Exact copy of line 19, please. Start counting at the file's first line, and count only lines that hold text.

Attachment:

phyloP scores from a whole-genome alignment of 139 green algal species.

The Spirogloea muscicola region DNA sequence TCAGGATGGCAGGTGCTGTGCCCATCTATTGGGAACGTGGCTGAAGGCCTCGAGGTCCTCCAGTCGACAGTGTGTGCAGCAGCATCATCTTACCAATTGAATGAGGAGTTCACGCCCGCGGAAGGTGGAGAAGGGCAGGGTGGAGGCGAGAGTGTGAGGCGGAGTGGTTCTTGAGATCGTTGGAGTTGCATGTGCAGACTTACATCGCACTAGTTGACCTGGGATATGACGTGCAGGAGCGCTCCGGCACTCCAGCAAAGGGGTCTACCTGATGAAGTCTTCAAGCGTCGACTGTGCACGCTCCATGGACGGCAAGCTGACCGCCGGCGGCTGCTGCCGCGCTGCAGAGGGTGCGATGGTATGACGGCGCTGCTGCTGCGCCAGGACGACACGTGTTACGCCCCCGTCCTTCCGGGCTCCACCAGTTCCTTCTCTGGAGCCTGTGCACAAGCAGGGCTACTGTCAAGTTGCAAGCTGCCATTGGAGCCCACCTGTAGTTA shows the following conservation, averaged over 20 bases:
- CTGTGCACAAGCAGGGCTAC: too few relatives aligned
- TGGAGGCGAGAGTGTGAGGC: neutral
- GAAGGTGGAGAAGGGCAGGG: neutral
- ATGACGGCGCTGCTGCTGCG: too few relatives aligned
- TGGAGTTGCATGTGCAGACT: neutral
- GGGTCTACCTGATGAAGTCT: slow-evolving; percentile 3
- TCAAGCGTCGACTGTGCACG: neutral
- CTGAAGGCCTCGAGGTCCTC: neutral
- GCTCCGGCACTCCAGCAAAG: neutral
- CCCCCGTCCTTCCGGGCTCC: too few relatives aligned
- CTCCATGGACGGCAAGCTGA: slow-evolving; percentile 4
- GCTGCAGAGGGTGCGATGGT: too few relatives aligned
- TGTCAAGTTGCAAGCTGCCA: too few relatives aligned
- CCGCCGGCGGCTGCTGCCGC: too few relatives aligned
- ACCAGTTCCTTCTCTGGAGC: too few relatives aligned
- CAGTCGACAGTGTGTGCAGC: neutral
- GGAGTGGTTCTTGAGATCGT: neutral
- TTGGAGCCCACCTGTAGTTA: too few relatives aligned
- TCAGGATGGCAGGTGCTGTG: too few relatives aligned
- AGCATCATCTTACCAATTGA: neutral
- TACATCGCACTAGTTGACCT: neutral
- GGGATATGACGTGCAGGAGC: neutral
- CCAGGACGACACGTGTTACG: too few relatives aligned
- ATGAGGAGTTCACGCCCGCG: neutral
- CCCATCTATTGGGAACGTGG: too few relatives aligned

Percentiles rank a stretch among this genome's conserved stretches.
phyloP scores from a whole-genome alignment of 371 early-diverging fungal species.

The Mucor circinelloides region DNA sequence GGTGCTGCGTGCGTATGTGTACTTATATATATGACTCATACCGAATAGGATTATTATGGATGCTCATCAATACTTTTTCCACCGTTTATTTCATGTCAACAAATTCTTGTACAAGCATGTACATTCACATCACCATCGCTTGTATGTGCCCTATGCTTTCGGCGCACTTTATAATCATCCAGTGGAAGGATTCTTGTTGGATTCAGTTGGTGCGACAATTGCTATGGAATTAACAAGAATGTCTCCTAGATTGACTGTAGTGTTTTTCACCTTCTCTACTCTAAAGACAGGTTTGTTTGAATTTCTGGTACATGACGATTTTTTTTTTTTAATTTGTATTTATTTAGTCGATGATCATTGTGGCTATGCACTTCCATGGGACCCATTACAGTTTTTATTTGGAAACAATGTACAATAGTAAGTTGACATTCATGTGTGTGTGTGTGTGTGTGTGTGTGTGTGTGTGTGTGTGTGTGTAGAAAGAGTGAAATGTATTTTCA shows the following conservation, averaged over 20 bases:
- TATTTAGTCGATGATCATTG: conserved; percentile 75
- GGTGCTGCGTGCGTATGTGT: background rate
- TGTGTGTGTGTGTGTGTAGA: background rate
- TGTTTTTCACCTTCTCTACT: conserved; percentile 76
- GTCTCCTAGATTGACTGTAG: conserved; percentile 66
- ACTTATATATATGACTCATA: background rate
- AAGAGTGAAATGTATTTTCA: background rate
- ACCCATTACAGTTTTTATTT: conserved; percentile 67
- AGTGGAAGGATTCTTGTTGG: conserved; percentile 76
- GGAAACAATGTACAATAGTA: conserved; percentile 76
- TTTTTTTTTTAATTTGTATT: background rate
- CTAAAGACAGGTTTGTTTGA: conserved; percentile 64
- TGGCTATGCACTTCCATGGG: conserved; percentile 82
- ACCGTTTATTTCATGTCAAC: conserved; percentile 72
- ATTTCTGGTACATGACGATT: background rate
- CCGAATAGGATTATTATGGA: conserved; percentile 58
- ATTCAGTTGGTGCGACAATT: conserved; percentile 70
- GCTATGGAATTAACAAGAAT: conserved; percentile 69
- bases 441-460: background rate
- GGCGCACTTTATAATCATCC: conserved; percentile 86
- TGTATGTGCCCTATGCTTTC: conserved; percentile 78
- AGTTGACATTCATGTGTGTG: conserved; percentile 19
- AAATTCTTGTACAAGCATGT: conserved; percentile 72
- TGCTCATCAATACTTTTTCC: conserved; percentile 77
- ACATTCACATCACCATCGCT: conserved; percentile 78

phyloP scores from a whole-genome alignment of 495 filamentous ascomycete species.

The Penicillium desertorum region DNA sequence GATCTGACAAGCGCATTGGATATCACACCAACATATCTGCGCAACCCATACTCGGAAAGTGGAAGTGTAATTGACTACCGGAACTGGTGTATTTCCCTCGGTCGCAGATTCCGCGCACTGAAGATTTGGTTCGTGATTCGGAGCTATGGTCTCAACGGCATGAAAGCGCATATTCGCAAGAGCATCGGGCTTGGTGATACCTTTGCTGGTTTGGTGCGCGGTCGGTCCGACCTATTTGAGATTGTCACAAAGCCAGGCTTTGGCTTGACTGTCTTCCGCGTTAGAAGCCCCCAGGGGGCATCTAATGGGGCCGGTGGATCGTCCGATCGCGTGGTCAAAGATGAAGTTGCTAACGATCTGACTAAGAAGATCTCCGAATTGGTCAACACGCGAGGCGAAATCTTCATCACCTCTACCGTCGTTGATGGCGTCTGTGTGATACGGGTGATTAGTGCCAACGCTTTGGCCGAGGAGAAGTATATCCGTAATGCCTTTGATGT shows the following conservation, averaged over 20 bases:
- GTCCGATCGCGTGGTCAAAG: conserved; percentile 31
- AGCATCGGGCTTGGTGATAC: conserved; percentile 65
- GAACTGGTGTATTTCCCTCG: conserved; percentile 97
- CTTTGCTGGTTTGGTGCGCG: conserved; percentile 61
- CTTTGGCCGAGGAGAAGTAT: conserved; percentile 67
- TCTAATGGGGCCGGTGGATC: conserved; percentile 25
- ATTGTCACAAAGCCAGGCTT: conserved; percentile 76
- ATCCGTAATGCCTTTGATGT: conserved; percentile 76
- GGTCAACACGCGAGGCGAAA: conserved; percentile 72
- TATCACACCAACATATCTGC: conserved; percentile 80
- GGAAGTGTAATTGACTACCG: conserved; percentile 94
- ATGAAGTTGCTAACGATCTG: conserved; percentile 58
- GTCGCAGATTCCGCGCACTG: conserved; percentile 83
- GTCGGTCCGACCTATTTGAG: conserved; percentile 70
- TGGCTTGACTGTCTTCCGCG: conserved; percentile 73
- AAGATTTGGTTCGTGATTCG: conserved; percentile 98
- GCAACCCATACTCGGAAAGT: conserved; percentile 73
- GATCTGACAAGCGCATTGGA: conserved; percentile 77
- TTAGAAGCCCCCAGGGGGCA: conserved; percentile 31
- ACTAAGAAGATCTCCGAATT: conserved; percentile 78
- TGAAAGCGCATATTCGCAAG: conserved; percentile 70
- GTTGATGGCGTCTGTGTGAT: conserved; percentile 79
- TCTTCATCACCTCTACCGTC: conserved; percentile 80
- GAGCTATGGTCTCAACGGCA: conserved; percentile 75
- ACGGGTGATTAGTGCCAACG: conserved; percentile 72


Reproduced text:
- GGAGTGGTTCTTGAGATCGT: neutral